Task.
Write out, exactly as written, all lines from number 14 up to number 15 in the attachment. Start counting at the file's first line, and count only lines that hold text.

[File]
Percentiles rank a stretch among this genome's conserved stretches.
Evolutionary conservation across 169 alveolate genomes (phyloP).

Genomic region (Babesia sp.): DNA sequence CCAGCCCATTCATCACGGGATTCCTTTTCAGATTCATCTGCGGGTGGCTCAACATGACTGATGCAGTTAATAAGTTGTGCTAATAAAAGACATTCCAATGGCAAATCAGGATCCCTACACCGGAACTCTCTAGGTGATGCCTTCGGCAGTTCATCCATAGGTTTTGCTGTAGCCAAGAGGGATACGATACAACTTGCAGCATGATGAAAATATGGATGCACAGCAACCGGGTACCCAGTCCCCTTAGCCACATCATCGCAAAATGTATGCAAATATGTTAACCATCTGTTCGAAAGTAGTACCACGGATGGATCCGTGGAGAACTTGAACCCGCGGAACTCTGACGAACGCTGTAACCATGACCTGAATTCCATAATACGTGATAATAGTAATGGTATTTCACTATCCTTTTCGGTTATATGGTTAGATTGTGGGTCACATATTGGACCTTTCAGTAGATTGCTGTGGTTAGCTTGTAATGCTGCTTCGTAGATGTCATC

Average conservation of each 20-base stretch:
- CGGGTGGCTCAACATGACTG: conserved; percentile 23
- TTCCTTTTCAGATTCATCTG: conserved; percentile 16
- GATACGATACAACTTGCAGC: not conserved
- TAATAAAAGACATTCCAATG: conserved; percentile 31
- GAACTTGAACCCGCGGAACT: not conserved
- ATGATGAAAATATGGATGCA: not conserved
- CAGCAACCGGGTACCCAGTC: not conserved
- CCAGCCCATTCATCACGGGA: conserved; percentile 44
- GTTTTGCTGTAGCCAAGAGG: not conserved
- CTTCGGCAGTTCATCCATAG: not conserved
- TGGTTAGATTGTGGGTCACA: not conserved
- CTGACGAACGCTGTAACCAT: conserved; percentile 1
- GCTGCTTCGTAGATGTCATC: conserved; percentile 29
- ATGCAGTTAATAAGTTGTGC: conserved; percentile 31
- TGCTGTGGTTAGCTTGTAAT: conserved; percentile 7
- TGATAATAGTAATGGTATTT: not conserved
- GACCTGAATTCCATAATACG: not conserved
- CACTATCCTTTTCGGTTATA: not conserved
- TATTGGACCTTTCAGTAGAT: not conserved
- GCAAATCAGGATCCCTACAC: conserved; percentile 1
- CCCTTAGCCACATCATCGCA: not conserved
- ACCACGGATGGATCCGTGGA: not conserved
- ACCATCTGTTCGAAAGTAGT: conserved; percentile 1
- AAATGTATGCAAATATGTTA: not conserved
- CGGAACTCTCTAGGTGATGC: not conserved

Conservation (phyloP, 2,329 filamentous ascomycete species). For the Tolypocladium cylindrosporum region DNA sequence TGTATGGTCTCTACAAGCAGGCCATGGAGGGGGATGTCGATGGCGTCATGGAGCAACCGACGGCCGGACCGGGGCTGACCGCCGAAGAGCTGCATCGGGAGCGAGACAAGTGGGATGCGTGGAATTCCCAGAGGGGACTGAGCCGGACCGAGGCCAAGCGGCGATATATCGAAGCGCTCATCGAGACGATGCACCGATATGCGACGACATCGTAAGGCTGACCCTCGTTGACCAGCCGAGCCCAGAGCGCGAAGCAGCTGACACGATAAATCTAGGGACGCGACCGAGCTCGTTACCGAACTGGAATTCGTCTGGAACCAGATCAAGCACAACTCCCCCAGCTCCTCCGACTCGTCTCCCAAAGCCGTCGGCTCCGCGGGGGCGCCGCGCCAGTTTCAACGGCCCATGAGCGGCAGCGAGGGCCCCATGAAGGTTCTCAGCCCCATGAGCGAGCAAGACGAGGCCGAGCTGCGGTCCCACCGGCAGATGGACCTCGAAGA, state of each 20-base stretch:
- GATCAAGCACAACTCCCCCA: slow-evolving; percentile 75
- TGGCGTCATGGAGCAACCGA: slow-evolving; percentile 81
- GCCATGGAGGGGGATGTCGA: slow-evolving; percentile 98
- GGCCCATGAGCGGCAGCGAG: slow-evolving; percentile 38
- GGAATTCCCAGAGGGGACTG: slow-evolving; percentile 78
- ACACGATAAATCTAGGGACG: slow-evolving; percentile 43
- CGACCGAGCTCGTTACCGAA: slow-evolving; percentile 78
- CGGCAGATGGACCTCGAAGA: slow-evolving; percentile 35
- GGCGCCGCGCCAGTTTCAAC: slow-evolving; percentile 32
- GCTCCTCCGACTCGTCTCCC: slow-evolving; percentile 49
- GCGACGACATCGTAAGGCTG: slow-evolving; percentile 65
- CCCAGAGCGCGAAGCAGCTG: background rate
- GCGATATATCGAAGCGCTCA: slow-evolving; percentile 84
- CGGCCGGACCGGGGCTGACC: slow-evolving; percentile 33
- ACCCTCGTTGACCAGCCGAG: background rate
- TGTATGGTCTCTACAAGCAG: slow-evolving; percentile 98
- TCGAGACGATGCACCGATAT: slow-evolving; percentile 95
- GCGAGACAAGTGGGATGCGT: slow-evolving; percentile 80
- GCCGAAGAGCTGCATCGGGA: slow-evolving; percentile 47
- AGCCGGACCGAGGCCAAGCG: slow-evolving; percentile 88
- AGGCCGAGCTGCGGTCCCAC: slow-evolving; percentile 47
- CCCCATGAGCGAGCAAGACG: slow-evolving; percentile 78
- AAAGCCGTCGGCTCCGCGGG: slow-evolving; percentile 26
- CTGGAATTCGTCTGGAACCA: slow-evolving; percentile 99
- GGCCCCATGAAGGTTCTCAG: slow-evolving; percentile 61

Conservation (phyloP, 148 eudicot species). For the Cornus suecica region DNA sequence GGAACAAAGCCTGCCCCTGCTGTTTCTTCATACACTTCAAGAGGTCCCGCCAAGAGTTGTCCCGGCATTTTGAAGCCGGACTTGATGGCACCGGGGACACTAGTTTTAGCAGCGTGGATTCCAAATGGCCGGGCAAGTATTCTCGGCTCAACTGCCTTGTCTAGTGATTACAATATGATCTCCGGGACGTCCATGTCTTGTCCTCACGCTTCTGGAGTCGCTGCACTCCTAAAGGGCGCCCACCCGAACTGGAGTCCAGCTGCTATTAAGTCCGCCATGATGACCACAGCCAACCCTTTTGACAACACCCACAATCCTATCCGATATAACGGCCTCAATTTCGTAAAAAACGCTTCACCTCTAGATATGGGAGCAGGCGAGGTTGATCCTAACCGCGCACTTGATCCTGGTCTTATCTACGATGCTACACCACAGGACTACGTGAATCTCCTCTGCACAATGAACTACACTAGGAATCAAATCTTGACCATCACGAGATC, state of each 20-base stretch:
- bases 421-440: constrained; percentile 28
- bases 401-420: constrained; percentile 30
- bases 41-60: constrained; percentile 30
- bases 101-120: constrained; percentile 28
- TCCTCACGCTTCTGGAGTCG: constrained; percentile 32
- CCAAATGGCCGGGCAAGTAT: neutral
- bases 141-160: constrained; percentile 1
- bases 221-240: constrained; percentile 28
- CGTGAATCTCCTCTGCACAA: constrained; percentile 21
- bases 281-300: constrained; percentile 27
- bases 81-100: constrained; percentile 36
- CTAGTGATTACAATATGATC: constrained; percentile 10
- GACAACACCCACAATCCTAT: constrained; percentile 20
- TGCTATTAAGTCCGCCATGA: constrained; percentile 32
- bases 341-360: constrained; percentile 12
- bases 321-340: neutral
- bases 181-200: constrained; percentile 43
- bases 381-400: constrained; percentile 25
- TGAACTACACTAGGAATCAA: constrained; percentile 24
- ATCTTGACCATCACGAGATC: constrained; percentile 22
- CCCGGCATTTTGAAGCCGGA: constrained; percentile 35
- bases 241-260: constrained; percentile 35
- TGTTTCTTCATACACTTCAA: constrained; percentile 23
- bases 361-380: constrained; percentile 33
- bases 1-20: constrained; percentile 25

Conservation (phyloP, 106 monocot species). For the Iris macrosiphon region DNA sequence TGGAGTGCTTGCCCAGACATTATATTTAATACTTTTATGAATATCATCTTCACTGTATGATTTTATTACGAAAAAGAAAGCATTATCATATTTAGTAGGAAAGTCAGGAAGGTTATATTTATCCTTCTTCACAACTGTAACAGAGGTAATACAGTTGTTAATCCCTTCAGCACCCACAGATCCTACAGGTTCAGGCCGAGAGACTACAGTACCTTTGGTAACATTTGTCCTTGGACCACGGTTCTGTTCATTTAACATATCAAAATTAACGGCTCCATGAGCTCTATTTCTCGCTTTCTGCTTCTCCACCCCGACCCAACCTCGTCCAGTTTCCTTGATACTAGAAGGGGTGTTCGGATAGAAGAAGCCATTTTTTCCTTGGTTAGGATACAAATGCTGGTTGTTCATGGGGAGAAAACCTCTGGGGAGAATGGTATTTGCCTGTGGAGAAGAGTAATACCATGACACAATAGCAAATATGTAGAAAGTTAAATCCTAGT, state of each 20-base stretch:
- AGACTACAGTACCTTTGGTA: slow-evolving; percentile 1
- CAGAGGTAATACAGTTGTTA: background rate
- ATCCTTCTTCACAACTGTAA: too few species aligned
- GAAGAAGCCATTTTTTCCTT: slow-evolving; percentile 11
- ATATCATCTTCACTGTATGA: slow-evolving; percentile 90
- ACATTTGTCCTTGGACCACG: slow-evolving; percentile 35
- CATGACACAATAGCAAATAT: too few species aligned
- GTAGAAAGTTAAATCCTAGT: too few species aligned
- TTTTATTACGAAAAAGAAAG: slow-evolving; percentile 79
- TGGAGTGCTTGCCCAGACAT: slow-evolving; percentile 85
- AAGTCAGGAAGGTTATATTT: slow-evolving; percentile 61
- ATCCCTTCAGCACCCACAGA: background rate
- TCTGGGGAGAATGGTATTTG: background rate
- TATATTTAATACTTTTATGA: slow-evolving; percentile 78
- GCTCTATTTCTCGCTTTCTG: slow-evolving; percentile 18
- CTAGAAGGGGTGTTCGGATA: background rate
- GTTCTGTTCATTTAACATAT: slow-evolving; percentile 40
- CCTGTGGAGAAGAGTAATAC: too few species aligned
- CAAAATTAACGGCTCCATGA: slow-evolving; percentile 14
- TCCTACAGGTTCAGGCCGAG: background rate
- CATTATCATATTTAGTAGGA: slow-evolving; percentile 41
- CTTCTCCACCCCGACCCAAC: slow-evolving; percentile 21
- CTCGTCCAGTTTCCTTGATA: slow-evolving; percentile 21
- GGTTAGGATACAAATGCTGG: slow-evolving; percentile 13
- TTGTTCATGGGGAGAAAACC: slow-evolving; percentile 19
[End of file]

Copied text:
- CTTCGGCAGTTCATCCATAG: not conserved
- TGGTTAGATTGTGGGTCACA: not conserved